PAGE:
Introducing: Maciej Mikuła
23. Juni 2017
Dear Dr. Mikuła, welcome to Frankfurt and to our Institute! You have been at the MPIeR for two months now. Is this your first time in Germany?
M. Mikuła: I have been to Germany several times (for holidays, a language course, visiting the Sächsische Akademie der Wissenschaften in Leipzig). My first time at the MPIeR was for the Summer School in 2007, where I met Prof. Stolleis and Dr. Mohnhaupt, with whom I’m still in touch.
Can you tell us something about your research project?
M. Mikuła: My research is about ‘Law and the Invention of Printing. Towards a Modern Legal Culture’. The research is designed to determine to what extent the invention of printing, within a broad cultural framework, represented a substantial and universal turning point in legal history – one that is significant beyond the histories of specific communities and countries.
Since not even the painstaking manual copying of manuscripts in medieval scriptoria could guarantee that the text copied conformed exactly to its exemplar, there can be no talk of the standardisation of legal texts in the Middle Ages. Variation was not only the result of the fallibility of the scribe, but included, among other things, the tendency to add to legal texts certain supplements that were called extravagantes, as well as the tendency to deliberately modify the text in a way that it conformed to the interests of those whom the copyist was dependent on. These practices imparted an elasticity to the law that facilitated adaptation to local custom. Moreover, these modifications could play a role as instruments in the transfer and adaption of a foreign law into new circumstances.
These phenomena are, above all, being analysed on the basis of the so-called Magdeburger Weichbildrecht — which is to the present-day still in force in certain territories in several countries belonging to Central-Eastern Europe. The texts are written in German, Latin, Polish and Czech. The Latin (and also a few German) texts are the most important for the research, because they were in use in the Kingdom of Poland – manuscripts and old prints from 1505 and 1535.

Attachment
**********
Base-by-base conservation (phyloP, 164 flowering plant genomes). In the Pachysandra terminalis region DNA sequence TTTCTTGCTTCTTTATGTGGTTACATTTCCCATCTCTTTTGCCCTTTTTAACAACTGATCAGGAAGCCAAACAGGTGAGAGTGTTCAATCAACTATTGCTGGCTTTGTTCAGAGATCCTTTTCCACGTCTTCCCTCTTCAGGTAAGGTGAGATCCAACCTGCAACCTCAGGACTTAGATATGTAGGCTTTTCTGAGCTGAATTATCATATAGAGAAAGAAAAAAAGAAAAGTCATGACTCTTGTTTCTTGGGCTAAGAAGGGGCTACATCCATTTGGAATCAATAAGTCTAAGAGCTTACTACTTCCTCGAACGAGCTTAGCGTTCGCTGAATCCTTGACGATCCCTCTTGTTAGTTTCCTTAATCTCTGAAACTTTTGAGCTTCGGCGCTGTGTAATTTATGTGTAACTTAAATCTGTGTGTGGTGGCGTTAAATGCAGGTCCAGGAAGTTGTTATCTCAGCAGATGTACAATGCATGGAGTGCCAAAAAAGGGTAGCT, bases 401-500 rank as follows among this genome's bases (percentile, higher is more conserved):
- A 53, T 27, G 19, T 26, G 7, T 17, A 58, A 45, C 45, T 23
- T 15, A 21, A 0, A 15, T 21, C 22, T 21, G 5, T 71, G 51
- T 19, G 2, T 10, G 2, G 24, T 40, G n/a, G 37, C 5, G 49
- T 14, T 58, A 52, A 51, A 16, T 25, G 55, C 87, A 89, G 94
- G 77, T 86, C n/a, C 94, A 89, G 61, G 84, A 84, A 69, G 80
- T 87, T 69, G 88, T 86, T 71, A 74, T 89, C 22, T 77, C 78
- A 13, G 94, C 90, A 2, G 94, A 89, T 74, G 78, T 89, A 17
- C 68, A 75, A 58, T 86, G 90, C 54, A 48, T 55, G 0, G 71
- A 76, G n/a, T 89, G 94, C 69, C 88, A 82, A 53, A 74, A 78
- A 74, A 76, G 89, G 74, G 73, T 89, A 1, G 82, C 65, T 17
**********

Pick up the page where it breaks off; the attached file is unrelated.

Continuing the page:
How have you benefited from your research stay at the MPIeR?
M. Mikuła: On the one hand, the library is great. The access to the professional multi-language literature (“Standing on the shoulders of giants”, Bernard of Chartres) is remarkable. On the other, the Research Focus Area Translation: My research requires studies on translations from German into Latin. Discussions about the theory of translation, especially with Dr. Jean-Philippe Dequen, have produced many valuable insights.
And last but not least, the events are interesting: For me the most important event in which I took part was the workshop “Philology and Digital Humanities: Old Questions and New Approaches for Working with Texts”, which was organised by Dr. Manuela Bragagnolo and Dr. Andreas Wagner in May. The presentations regarding the possibilities of using IT-tools in the humanities and the broad discussion concerned issues that are important for my project – i.e., comparisons of different copies of the same legal text. I also attended the Jour Fixe “HyperMachiavel. First results of a comparison tool between the first edition of The Prince and its French translations of the XVIth century” with Séverine Gedzelman (CNRS, UMR Triangle) and Jean-Claude Zancarini (ENS de Lyon, UMR Triangle).
A final personal question: What was the last book you read in your free time that you would recommend?
M. Mikuła: Jaume Cabré's novel Confessions and Umberto Eco, The Name of the Rose